I am honored to have Dr. Eva Selhub write this piece for Ask the Dentist. Besides loving her most recent book, I love that she has put forth here in such a concise, easy way what I’ve been saying to my patients almost every day. I love it when we talk about quality, not the quantity of sleep.
We need more collaboration between dentistry and medicine when it comes to early diagnosis of sleep issues and I am thankful to have enlightened physicians such as Dr. Eva writing for us and pushing the boundaries of sleep health. If you have any questions for Dr. Eva, feel free to leave them in the comments below! – Dr. B
Though most doctors ask patients about sleep, their questions are usually relegated to “How is your sleep?” and “How many hours do you sleep?”
The problem I have with these questions is that most patients, aside from those individuals who come to me because of poor sleep, will often answer “fine” to the first question and may even answer “seven to eight hours” to the latter question, while complaining of fatigue, low energy and a slew of other health complaints like low libido, inability to lose weight, fibromyalgia, memory problems or anxiety.
The thing is that many health problems or complaints are caused by or at the very least, made worse, by poor sleep. So for me, it is more important to find out about the quality of someone’s sleep, rather than just the quantity. I want to know:
- Do you feel rested upon awakening in the morning?
- How quickly do you fall asleep when your head meets the pillow?
- How often do you feel tired during the day?
- How many cups of coffee or caffeine do you need to wake up in the morning?
- How many stimulants do you generally ingest in the evening?
- Do you snore or does your partner say you snore loudly?
- Do you have more musculoskeletal pain when you awaken in the morning?
- Has anyone ever told you that you stop breathing intermittently when you are sleeping?
- Do you sometimes awaken with a headache?
These are just a few of the questions I ask, but as you can see, the questions are a lot more in depth and look into the quality of sleep. If you have slept eight hours and you are still tired upon awakening, or you immediately fall asleep when your head hits the pillow, you are likely sleep deprived and not getting quality sleep.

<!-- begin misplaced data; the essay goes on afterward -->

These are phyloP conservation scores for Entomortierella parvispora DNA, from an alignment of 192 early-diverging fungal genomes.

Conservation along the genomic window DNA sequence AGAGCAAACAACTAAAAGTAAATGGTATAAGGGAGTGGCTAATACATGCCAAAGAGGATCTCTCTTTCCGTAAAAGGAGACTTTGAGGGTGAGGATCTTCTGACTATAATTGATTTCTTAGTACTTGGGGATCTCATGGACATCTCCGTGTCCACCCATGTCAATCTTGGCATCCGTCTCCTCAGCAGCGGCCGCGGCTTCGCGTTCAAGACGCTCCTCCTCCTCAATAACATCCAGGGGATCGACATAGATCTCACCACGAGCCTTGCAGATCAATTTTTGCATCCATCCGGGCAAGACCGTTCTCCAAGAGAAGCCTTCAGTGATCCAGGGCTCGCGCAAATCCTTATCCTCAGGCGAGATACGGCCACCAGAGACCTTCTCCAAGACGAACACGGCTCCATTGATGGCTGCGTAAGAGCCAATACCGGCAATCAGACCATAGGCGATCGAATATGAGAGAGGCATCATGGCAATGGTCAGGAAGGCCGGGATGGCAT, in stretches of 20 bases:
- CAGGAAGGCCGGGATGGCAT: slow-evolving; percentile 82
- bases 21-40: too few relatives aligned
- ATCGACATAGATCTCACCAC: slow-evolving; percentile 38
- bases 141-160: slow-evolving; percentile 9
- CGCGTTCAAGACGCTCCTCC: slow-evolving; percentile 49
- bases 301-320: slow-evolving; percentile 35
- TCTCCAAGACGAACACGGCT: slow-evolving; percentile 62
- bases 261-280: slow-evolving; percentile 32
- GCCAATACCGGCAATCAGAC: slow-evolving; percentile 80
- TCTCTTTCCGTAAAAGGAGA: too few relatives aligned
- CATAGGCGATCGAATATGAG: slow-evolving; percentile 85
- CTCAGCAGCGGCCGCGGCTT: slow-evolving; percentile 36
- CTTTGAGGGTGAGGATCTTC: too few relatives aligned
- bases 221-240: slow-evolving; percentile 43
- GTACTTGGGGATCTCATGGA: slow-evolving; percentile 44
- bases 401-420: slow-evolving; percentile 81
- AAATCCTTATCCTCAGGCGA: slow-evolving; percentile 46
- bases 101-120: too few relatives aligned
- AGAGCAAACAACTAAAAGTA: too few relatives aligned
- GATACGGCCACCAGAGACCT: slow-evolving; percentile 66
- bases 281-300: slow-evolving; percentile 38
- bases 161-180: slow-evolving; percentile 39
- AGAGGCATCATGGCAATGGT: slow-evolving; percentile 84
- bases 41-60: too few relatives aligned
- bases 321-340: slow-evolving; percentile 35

Why Is Sleep Quality So Important?
Sleep provides your brain and body with the chance to rest and recuperate fuel sources so that you can thrive the next day. Just like food, quantity is not necessarily as good as quality. Lack of quality sleep can wreak havoc on your immune system, hormones, weight, muscle and bone mass, hormones, brain function, your heart and even your DNA.
When you sleep, your stress system is muted, cortisol levels drop, the immune system recalibrates and strengthens itself, your brain consolidates memory and information you have gathered during the day, and your body naturally releases hormones, including growth hormone, a hormone that plays a major role in growth and protein, fat, and carbohydrate metabolism.
When sleep deprivation occurs, even at a modest level, inflammation can ensue, the stress response and stress hormones will rise into action and growth hormone levels drop. The result: fatigue, loss of muscle mass, weight gain, memory loss, and feelings of anxiety, depression or sadness, and the list goes on.
If you are not rested upon awakening, fall asleep too quickly the minute you sit down, have headaches frequently, fibromyalgia, constant fatigue, need to pump yourself up with caffeine, snore or can’t breathe through your nose thanks to allergies, you want to check with your healthcare provider for a possible disorder like sleep apnea, sleep disordered breathing, upper airway resistance syndrome (UARS), restless leg syndrome, thyroid disease or reflux disease (heartburn can keep you from sleeping).
In the meantime, you may want to try one or more of these methods to improve your sleep:
1. Meditation Before Sleep
Developing a meditation practice before bed can lead to a quieter mind and body and more restful sleep. You can listen to a guided relaxation, calming music, or try progressive muscle relaxation: Tense each muscle group for five seconds and then allow those muscle to relax for 30 seconds starting from the soles of your feet to the top of your head.
2. Practice Some Stimulus Control
Go to bed only when you are sleepy, awakening at the same time every morning, and avoid napping. Use your bed only for sleep or sex. Keep the bedroom atmosphere quiet, dark and at a comfortable temperature, and avoiding fluids after 8pm. Keep electronics in another room. Avoid foods and drinks containing caffeine, sugar, or alcohol in the evening hours when possible.
3. Check Your Bed
Your bed may not be comfortable or supportive enough to allow you to get into deep sleep, especially if you have pain to begin with. Consider changing your mattress, get a body pillow that can support your body and avoid the parts that hurt touching the mattress, and see what height pillow helps you get better sleep.
4. Exercise in the Morning, Relax in the Evening
Train your body to move and use up the high levels of morning cortisol by exercising. For some people, exercising in the evening offsets the stress hormones making sleep more difficult. Use the evening time to relax and rest, letting those cortisol levels come to a low as they are meant to.
5. Consider Nature’s Remedies
There are many natural remedies that can help you achieve better sleep including vitamins, supplements and aromatherapy. These can include minerals like magnesium, teas like chamomile or lavender, and aromatherapy like lavender.
6. Play Catch Up
You can “catch up” on your sleep loss by taking naps. However, for those individuals who have a hard time falling asleep, naps are not recommended. In general, naps should be limited to about twenty-five minutes.